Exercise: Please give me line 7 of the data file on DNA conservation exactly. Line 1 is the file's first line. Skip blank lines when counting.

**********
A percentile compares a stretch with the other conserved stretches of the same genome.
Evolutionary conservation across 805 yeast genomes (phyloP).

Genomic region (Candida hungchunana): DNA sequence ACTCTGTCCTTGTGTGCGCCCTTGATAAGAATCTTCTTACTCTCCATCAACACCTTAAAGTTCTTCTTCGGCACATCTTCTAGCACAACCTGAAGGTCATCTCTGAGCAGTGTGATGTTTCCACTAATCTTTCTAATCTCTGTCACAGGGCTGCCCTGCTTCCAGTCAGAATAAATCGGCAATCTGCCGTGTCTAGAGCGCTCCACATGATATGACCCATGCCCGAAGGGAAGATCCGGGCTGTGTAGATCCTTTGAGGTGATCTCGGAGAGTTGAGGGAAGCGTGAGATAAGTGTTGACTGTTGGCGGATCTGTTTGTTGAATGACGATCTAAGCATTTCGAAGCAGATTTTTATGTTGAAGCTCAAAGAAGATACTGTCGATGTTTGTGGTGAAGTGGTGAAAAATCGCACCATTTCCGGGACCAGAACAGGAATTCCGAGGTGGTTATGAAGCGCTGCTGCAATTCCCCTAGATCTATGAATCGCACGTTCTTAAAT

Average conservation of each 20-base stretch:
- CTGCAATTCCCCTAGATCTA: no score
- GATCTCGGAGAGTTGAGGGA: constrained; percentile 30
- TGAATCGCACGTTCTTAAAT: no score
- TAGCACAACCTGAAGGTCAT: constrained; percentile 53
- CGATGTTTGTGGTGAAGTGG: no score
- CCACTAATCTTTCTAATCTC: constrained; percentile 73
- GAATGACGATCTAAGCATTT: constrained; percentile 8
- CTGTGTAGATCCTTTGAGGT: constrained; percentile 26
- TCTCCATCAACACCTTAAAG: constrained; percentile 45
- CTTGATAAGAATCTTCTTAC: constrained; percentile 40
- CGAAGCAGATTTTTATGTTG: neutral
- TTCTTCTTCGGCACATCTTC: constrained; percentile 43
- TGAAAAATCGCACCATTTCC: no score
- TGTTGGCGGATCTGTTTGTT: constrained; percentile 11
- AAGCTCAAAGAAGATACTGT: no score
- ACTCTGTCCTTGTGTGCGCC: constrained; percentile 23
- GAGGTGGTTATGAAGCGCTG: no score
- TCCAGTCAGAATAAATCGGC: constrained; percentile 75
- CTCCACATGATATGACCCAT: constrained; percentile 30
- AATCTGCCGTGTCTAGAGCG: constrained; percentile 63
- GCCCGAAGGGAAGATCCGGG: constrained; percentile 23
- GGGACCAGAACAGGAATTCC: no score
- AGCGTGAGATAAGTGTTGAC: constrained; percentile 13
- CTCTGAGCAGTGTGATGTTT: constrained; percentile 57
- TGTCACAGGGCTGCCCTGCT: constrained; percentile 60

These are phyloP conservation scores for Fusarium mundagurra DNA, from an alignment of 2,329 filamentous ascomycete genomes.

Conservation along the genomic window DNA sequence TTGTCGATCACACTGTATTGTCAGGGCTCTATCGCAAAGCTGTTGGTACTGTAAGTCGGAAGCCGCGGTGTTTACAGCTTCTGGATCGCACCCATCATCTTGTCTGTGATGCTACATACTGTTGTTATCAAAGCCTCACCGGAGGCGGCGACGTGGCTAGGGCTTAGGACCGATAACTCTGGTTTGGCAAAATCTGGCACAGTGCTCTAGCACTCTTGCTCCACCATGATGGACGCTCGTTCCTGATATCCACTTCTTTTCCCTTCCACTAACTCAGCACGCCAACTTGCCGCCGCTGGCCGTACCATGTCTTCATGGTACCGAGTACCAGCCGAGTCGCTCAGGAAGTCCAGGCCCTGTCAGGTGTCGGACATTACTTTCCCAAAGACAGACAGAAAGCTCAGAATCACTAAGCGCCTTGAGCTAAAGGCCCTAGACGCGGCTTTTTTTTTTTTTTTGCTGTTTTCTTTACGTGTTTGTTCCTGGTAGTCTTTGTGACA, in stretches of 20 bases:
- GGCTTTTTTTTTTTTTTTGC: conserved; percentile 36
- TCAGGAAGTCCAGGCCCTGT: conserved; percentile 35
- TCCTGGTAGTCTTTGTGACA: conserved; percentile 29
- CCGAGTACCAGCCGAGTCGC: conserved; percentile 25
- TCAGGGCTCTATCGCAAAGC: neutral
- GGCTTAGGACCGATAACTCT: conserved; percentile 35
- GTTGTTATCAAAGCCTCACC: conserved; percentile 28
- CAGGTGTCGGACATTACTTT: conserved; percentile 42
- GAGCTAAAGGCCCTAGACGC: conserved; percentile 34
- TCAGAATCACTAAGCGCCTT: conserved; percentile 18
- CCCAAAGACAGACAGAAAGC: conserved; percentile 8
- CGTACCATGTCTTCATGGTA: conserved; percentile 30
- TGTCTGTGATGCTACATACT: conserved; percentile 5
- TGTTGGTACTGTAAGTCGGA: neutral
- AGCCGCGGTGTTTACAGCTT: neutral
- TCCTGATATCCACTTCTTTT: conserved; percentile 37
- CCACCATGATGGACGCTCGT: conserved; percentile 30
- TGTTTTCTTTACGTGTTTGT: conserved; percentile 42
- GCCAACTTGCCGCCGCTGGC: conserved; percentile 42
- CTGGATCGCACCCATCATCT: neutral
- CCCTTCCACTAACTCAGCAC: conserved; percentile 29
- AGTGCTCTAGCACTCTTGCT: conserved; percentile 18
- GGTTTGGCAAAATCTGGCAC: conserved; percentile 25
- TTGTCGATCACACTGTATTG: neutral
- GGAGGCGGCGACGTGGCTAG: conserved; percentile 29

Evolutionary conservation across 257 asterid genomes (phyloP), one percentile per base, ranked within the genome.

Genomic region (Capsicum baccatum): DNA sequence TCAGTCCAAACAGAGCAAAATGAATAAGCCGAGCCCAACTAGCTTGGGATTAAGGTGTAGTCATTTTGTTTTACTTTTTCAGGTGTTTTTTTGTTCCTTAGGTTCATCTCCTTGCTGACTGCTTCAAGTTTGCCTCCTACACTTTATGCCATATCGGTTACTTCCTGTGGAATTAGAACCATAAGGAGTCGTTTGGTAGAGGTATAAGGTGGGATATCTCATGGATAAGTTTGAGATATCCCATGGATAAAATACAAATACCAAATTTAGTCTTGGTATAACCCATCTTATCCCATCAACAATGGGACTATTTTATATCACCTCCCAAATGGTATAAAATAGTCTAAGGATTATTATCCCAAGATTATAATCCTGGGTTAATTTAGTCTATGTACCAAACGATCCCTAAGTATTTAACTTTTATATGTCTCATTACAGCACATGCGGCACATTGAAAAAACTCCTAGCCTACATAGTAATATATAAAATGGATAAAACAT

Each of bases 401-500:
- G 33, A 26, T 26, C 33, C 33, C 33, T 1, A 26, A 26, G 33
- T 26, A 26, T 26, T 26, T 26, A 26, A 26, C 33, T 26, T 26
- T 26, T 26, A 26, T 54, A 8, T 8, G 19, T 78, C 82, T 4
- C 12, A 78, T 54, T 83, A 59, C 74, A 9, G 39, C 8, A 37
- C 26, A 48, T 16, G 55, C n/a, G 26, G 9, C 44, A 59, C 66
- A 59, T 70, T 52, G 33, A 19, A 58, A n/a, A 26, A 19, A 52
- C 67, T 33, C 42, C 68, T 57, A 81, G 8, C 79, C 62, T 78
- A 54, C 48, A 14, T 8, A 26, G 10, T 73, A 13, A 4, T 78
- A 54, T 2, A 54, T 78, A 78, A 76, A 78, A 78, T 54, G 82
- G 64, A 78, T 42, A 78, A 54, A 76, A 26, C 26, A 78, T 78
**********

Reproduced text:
- TGAATCGCACGTTCTTAAAT: no score